We've all seen that bumper sticker around Kentucky, haven't we? Or West Virginia, or Alabama, Pennsylvania, North Carolina, and the rest of Appalachia? That's because Big Coal is on a very costly PR campaign to win back public opinion after those nasty "fact" things came back to bite them.

Next to wood, coal is the oldest source of energy humans have used. Since the mid-18th century, we've been burning coal to power our homes and workplaces across the globe. Even today, coal continues to be a staple of Earth's energy. Here in Kentucky, for example, 93% of our energy is coal-powered. The figures are higher in West Virginia and Indiana, but Kentucky ranks a solid #3. Coincidentally, these states are also the places where power is most affordable.

Likewise, looking at that same chart, we see that coal only keeps 14% of the lights on in New York. They also have power costs of up to 15 cents per kilowatt hour (KWH), compared to Kentucky's five cents per KWH. The facts don't lie; coal does keep the lights on, and its less of a burden on our wallet than any other source.

But there's a slight problem; coal is past its peak. Way past. Even with new developments in technology, and the inception of evil practices like Mountaintop Removal Mining that yield the most gain for the least work, we have yet to mine as much coal as we did in 1990. 20 years of advancement, but we're still well past the peak, try as we might to deny it. Coal is almost gone. So what are we to do?

The True Cost of Coal
While we have more advanced fossil fuel sources like oil, even that's close to peaking. And, like oil, the price we pay as consumers is not the true cost of using that fuel. The CBO released a 2006 study that stated the true cost of fuel is around $12 a gallon through taxes, not at gas stations. Basically, if we pay $2.50 a gallon at the pump, we still pay around $9.50 per gallon to fund diplomatic efforts in the Middle East, and to prop up dictatorships like the Saud family so OPEC can sell us cheap oil.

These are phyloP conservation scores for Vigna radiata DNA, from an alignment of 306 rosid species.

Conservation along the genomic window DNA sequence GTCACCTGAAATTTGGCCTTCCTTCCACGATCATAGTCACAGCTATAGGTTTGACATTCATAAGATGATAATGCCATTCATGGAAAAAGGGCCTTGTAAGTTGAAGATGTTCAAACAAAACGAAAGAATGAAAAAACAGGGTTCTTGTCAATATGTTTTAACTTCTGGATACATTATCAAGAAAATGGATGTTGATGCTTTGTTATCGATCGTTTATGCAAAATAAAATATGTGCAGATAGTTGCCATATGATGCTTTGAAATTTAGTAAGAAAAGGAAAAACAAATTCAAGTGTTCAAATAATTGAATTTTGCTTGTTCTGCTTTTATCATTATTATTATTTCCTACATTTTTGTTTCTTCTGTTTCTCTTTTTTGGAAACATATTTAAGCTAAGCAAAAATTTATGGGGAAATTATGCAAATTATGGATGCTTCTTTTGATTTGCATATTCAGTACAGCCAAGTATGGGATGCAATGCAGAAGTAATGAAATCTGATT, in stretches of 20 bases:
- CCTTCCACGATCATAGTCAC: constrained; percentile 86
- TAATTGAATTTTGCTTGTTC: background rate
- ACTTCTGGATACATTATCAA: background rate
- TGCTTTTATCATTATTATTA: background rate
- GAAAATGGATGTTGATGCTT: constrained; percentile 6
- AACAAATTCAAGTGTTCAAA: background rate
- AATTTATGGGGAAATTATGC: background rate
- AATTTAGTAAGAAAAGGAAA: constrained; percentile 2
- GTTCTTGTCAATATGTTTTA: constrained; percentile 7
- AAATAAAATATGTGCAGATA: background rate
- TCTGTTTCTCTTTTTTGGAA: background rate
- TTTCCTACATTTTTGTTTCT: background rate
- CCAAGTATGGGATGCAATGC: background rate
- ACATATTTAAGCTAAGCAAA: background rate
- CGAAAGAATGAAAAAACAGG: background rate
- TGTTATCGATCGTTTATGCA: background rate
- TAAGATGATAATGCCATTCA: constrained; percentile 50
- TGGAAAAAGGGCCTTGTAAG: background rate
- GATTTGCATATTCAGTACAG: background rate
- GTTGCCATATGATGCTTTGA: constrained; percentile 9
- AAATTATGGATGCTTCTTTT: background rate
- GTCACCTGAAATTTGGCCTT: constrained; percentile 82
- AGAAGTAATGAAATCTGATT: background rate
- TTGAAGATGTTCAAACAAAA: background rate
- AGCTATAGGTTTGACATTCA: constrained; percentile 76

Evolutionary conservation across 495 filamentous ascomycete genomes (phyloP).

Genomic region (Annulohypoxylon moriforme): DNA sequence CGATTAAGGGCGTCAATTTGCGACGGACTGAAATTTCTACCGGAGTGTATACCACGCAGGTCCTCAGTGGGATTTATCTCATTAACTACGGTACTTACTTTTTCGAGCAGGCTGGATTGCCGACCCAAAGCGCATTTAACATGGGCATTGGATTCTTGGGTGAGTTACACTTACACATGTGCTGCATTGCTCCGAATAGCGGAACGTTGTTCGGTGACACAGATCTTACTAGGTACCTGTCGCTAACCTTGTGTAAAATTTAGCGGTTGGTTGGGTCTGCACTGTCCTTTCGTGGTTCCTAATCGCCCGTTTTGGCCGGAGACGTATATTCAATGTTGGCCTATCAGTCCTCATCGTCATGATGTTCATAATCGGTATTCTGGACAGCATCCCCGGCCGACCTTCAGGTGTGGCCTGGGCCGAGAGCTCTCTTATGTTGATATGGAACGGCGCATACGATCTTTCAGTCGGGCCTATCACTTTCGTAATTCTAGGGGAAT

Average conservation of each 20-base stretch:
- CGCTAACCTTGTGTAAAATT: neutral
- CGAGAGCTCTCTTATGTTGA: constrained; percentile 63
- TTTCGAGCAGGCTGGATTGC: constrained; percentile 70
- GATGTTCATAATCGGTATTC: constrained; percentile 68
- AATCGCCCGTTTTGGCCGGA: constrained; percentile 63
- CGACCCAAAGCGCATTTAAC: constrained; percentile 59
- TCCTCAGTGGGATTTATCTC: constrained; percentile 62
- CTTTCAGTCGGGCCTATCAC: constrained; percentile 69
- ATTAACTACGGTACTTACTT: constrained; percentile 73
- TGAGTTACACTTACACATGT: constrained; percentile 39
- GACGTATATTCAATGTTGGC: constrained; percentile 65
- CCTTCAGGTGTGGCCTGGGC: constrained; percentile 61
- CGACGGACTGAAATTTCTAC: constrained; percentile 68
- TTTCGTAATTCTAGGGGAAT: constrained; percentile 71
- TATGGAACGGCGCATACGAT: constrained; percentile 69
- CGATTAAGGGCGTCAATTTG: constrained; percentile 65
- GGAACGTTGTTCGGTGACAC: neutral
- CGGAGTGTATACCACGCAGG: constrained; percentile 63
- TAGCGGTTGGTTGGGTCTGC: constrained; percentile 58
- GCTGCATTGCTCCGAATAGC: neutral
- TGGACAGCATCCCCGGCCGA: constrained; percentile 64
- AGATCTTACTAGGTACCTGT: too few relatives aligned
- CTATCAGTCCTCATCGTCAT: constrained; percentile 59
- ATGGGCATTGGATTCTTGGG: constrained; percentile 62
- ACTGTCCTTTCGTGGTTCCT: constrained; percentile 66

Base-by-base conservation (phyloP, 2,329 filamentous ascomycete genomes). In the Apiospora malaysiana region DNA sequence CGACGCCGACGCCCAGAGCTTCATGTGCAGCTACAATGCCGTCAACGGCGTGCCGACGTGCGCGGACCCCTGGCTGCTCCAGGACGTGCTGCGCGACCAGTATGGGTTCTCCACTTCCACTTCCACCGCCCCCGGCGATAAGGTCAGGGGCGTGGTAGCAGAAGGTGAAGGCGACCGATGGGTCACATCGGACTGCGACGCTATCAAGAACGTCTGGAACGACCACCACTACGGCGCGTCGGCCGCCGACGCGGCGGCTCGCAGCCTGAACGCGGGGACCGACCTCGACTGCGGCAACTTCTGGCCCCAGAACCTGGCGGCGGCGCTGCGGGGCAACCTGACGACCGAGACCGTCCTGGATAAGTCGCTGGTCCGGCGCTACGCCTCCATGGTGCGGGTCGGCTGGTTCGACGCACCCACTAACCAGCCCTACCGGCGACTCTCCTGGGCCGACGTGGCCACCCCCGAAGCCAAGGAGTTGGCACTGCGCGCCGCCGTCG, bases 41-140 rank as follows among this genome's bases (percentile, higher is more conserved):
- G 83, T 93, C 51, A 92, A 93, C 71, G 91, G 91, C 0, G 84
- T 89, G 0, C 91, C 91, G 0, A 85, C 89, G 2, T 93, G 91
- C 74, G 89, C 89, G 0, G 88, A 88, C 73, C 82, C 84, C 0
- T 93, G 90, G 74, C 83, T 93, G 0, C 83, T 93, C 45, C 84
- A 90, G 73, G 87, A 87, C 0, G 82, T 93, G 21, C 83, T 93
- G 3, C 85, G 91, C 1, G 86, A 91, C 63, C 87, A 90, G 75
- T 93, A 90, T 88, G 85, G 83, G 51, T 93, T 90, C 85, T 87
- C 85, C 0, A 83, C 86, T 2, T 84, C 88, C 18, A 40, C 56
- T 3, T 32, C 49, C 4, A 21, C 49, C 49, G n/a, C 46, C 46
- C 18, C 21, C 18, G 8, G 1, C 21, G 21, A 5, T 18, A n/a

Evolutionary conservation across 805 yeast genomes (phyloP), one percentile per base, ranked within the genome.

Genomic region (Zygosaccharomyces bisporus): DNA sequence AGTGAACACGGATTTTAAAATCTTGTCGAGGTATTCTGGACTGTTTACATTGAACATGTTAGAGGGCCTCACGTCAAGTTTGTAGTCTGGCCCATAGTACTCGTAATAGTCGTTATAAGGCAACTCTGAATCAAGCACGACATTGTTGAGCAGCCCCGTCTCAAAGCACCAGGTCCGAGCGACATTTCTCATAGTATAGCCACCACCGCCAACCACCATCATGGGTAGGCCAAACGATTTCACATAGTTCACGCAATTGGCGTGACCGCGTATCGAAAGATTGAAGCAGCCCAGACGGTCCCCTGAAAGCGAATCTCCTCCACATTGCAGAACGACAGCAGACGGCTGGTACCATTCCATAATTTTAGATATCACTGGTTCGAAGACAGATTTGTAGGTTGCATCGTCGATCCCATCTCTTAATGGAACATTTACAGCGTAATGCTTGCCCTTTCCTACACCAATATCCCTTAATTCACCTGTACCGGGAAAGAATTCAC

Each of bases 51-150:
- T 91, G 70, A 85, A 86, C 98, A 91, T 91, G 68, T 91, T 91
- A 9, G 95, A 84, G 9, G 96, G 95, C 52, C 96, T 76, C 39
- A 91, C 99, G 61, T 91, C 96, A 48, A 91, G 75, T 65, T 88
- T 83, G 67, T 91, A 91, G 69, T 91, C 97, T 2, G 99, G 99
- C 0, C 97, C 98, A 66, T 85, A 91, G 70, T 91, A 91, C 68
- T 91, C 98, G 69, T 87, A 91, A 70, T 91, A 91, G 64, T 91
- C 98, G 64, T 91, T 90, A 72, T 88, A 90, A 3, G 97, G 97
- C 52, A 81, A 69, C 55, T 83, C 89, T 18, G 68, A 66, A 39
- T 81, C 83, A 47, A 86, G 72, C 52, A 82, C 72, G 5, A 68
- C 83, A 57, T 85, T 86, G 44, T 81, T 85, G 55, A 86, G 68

Coal is the same way. When we take into account the destruction and havoc wreaked upon the landscape, reclamation efforts and the surrounding communities' tainted water supplies and depreciation of homes, the true cost of using coal is really much higher than 5 cents per KWH.

So at this point, you might be wondering why I brought Afghanistan into this?

In Afghanistan, Opium Keeps the Lights On
70% of the world's Opium is grown in Afghanistan. For those of you unaware, Opium, extracted from the poppy plant, is the main ingredient in heroin, one of the world's most deadly and addictive narcotics. While it would be nice to torch all of the poppy fields in Afghanistan, that would effectively destroy Afghanistan's economy. As horrible of a drug as Opium is, people in Afghanistan must grow it and sell it, or they can't put food on the table. Their kids will starve without Opium.

Opium is to Afghanistan what Coal is to Appalachia. The consequences of using it are monstrous and destructive, but ceasing production altogether would also render most of the population unemployed. Coal poisons water supplies, covers homes in coal dust and has negative long-term health effects to those exposed to it, but that doesn't stop it from being the only job in the area other than fast food. Would you rather make money and have cancer, or be broke and healthy? That's the conundrum.

The Coal Side of the Economic Crisis
What is a conundrum for everyday Appalachians is a blessing for the coal industry. Coal mining companies like Massey Energy like it that way; when people depend on them for their livelihood, they can treat the environment and their workers however they see fit. Just as the Taliban keep their poppy fields healthy; when the people depend on you for paychecks that pay for food and shelter, they are powerless to fight.